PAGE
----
Monday, August 24, 2009

The committee for judicial appointments agreed today on three new appointments to the Supreme Court. As expected, the stalemated committee chose one left-wing candidate (Uzi Fogelman), one dati candidate (Neal Hendel) and one compromise candidate (Yitzhak Amit).

Fogelman was Beinisch's candidate from the start. They worked together for decades, he shares her far left view of the world and she had already gotten him a temporary appointment to the Court.

Hendel is a frum guy from New York, who went to NYU and Hofstra Law and attended the Rav's shiur at YU. He has written a number of articles on halacha that suggest that he is a talmid chacham. A number of his rulings in Beer Sheva indicate the kind of straight thinking sorely lacking in Israel's judiciary. He ruled that a government body is not bound by the determinations of it yoetz mishpati (which would be perfectly obvious had not the Supreme Court ruled precisely the opposite with regard to the Government). He also ruled that the question of whether DNA testing could be coerced to resolve a paternity suit is a matter for the legislature to decide, not the courts. Merely as a curiosity, it is worth noting that in a dissenting view, he voted to acquit the defendant in the killing of Hanit Kikos. (Those who follow the frum chat groups will be interested to know that he is the brother of the prolific Russell Jay Hendel.)

Yitzhak Amit attended Zeitlin (a very well-known dati high school in Tel-Aviv). As far as I know he is not identified as dati today. However, he has written a number of articles suggesting that he can open a sefer. One ruling of his (as a District Judge in Haifa) that is of interest is his brazen disregard for a prior Supreme Court ruling on the division of authority between the Magistrate Courts and the District Courts with regard to demolition of illegal construction. The details are less important than the gumption they reveal. Does this mean that we can expect judicial activism from him or that he is not intimidated by his new colleagues? We'll find out.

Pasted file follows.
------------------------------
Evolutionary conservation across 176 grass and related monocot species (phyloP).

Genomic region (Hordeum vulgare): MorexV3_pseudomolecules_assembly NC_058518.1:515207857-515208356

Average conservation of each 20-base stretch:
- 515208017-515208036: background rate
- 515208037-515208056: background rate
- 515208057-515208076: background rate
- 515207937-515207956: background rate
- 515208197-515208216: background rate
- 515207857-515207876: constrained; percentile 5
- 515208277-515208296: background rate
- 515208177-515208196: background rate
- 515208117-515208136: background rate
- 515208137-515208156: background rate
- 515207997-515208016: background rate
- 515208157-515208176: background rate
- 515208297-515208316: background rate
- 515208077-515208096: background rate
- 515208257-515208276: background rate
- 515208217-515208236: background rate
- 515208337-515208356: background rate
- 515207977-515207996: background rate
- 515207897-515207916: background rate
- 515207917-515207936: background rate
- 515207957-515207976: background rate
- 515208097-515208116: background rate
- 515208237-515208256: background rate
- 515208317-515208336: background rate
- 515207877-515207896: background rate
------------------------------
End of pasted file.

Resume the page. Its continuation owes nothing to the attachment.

Perhaps the main significance of these appointments is not the particular individuals chosen so much as that the Justices' domination of the committee has been shattered. Beinisch only wanted appointees whom she had already tested for "compatibility" in temporary appointments and only one of the three (Fogelman) fits that bill. Also, Yacov Ne'eman, who has proved himself to be a suck-up, was forced to drop the candidacy of his buddy Sefi Elon once the right-wing press revealed Elon's true colors.

Bottom line: we are far from where we need to get but the tide is clearly turning.

Sunday, August 09, 2009

I was not at Woodstock. Actually, I was in camp in Ferndale at the time, which was approximately ten miles and a couple of centuries away from Max Yasgur's farm in Bethel. But missing out so narrowly on so defining a moment has left me with a certain yearning ever since. I can't pass a mud pit without sliding in it. Okay, I exaggerate. But something in me really does hanker for the spirit of Woodstock. I can't explain it; it just is.

Last week I went to the Woodstock Revival event in Yerushalayim. About half the people there were my neighbors, some of whom were not ashamed to dig their psychedelic garb and bandanas out of the mothballs and actually wear them. I'll give them the benefit of the doubt and assume it was self-parody. Anyway, the music was surprisingly fantastic. Lazer Lloyd did a Hatikva take-off on Jimi Hendrix's Star Spangled Banner that was simply gevaldig. The The Doors tribute band was excellent and Geva Alon sounds more like Neil Young than Neil Young does. It was great.

Here's the weird thing, though. If the point was to evoke the youthful anarchistic energy of Woodstock, to capture the sense of anti-establishment camraderie of that era, to recall the innocence of long-ago attempts to return to natural spirituality, to wear funny clothes and funny hairdos -- well then, those geezers were off by one night. The very next night, Acharit Hayamim out in the woods near Bat Ayin captured all that much more authentically than the Woodstock Revival did. The music is no longer soulful Carlebachian stuff. These guys, (for example, Fishy Hagadol (Adam Levinson)) are all about pure neo-chassidic anarchy.

I had a great time there too, except for the fact that I felt like David Dellinger.